In the end, it seems that great writing can come from just about any kind of journal, so long as the journal is complete from the writer’s perspective and the style of journaling jives with the mind doing the writing.

Thoughts from the Community…

There are as many ways to fill a journal as there are journals or people to fill them. I’m curious to hear from other writers…

  1. Do you have a favorite notebook which you’ve bought and filled more than once?
  2. What do you usually write in your travel journals?

Leave a comment below if you care to share!

Hemingway’s Kudu and Quitting Your Day Job

Always as a writer there is the question of whether to keep your day job. Successful writers for generations have been telling aspiring writers to keep their jobs and do their writing on the side. Aspiring writers, myself included, have spent generations ignoring this wisdom.

And then there is Hemingway, who found a sneaky way to give new advice on this, then buried it in the pages of an unlikely source: his 1935 safari tale, The Green Hills of Africa. In it, he says…

Now it is pleasant to hunt something that you want very much over a long period of time, being outwitted, outmaneuvered, and failing at the end of each day, but having the hunt and knowing every time you are out that, sooner or later, your luck will change and that you will get the chance that you are seeking. But it is not pleasant to have a time limit by which you must get your kudu or perhaps never get it, nor even see one.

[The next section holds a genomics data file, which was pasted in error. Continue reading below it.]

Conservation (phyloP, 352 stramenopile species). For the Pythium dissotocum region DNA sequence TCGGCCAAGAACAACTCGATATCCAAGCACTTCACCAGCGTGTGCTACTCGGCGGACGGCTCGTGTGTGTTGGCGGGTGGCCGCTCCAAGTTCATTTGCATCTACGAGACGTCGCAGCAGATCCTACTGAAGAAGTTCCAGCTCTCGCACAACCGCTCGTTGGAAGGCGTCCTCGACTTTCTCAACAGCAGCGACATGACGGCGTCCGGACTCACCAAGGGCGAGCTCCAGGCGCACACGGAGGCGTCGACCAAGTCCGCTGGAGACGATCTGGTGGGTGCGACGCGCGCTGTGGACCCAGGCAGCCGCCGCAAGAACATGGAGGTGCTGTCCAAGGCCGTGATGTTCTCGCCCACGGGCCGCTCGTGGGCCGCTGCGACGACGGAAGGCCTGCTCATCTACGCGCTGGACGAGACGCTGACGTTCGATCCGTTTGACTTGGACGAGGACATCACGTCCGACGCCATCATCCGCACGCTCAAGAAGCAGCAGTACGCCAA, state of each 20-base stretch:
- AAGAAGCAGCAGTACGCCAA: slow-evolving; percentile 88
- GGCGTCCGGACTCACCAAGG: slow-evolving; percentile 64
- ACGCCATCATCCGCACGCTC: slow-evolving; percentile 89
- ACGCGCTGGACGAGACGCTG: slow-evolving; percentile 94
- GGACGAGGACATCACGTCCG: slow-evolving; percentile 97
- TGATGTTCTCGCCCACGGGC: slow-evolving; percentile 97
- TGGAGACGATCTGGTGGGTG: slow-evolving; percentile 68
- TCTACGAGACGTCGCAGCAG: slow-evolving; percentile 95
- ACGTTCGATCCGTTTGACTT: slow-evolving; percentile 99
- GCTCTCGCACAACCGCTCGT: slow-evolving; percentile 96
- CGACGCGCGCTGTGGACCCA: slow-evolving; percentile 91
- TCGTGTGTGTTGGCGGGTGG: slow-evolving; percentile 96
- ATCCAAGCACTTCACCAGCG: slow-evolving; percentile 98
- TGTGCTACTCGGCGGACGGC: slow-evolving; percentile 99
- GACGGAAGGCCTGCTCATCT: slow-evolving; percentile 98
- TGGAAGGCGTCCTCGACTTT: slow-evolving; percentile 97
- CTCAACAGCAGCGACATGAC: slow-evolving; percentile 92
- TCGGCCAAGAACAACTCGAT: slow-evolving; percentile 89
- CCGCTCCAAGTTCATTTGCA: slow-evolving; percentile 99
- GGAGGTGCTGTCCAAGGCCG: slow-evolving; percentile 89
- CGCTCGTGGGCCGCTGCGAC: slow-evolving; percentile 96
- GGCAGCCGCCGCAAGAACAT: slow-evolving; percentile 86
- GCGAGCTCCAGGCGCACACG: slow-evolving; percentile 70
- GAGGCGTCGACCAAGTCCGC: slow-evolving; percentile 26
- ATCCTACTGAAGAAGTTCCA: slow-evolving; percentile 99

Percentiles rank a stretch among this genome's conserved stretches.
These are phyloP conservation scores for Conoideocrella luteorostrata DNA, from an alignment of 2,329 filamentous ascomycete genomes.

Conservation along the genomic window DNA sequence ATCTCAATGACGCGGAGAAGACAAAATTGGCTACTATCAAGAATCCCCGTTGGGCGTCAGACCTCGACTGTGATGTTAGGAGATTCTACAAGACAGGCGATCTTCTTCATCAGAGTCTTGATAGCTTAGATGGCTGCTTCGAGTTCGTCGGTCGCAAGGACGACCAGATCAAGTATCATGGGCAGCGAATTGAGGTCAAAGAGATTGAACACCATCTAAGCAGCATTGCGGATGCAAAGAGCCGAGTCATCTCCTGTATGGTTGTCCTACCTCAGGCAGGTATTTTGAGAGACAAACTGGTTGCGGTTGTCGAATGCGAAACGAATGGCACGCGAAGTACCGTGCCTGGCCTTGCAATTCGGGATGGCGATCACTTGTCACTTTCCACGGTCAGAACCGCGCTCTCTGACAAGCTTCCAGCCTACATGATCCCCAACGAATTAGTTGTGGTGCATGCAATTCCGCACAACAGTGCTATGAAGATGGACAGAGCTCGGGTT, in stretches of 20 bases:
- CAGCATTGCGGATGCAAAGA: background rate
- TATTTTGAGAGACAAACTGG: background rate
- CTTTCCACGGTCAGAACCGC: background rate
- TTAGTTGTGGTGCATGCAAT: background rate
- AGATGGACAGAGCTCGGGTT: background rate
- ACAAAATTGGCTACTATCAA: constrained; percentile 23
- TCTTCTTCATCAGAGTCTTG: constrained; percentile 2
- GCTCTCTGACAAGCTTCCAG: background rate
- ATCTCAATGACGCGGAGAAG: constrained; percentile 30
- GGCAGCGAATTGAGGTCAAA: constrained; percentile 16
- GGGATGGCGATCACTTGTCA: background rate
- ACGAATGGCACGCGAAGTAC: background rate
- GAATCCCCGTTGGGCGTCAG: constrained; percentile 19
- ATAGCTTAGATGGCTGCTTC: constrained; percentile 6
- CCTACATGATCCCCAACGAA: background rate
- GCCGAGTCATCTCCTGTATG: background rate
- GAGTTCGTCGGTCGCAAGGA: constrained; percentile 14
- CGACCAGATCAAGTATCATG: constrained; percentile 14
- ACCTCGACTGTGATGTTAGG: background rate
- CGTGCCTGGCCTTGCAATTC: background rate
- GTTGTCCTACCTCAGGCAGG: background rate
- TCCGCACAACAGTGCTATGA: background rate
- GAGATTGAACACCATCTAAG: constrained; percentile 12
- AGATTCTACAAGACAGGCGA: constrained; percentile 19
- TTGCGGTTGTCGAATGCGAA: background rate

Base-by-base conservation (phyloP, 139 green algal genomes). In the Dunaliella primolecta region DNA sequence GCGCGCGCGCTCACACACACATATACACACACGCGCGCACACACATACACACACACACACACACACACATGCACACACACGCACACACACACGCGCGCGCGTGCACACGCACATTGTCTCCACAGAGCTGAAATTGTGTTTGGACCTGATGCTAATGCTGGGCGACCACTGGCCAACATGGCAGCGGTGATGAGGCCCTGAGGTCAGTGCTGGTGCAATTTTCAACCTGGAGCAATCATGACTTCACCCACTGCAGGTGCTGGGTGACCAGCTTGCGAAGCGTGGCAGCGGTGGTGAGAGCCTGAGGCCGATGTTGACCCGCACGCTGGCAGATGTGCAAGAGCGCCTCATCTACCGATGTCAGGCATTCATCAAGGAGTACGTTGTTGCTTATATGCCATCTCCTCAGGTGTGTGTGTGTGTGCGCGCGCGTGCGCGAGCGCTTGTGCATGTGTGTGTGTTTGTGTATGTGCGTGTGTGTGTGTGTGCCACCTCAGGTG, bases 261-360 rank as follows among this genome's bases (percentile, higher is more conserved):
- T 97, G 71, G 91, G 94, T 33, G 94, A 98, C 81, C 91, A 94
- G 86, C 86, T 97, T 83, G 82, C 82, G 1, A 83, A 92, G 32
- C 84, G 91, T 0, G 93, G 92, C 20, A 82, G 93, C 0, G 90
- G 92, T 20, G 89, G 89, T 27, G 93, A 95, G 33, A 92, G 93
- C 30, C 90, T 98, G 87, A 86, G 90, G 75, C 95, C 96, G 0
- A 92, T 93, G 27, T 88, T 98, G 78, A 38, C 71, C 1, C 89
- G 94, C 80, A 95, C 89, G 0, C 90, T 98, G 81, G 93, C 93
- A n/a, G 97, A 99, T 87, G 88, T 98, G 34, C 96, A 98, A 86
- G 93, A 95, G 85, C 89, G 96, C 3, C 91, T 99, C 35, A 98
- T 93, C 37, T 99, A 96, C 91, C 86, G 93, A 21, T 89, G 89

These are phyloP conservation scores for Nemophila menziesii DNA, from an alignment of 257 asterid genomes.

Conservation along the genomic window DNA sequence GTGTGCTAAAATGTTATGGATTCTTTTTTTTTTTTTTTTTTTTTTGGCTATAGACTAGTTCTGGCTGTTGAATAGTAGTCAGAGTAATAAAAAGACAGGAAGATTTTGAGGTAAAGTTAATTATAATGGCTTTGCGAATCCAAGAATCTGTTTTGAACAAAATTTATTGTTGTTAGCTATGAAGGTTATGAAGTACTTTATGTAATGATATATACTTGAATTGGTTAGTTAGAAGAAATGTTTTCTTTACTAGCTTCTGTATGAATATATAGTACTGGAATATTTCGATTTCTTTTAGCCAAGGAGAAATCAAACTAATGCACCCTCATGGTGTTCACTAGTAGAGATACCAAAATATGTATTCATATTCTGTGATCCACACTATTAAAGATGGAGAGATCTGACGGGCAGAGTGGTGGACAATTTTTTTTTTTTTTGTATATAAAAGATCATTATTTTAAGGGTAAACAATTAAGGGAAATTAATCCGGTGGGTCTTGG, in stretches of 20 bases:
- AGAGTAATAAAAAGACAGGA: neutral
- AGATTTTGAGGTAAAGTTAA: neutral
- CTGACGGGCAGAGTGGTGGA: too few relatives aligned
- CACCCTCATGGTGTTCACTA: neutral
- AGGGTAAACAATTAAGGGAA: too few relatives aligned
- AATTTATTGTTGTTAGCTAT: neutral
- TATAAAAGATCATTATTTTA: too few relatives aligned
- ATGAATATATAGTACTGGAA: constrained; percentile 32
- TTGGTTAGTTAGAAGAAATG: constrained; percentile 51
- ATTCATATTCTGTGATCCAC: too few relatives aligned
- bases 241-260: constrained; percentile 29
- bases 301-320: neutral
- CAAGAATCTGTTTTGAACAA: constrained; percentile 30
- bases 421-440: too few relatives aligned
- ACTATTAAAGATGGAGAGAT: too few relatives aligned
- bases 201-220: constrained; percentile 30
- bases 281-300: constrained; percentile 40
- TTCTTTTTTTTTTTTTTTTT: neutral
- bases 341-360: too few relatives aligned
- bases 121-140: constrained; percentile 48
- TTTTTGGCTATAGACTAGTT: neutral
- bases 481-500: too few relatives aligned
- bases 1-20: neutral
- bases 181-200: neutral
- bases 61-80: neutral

It is not the way hunting should be… The way to hunt is for as long as you live against as long as there is such and such an animal; just as the way to paint is as long as there is you and colors and canvas, and the way to write as long as you can live and there is pencil or paper or ink or any machine to do it with, or anything you care to write about, and you feel a fool, and you are a fool, to do it any other way. But here we were, now, caught by time, by the season, and by the running out of our money so that what should have been as much fun to do each day whether you killed or not was being forced into that most exciting perversion of life; the necessity of accomplishing something in less time than should truly be allowed for its doing.

-Ernest Hemingway, The Green Hills of Africa

It’s tempting to believe that your day job is what’s keeping you from your writing. That quitting it would offer the long open stretches of time you crave to be creative. Depending on your means, it may.

But when you leave a job behind, you turn over an hour-glass. The grains of sand counting down the days before your work needs to begin paying for itself.

It’s impossible to say for certain whether any particular writer should or should not have a day job, or whether they do or don’t stand a chance of making it. But we can comfortably say that no writer should ever do their work in less time than it ought to take.

Most of the time, when we talk about quitting our day jobs in order to pursue writing full-time, the question at hand is “How quickly can I make money at this?”

But another question, the one Hemingway offers, is “How long should this project take, and can I still afford to give it that if I walk away from my paycheck?”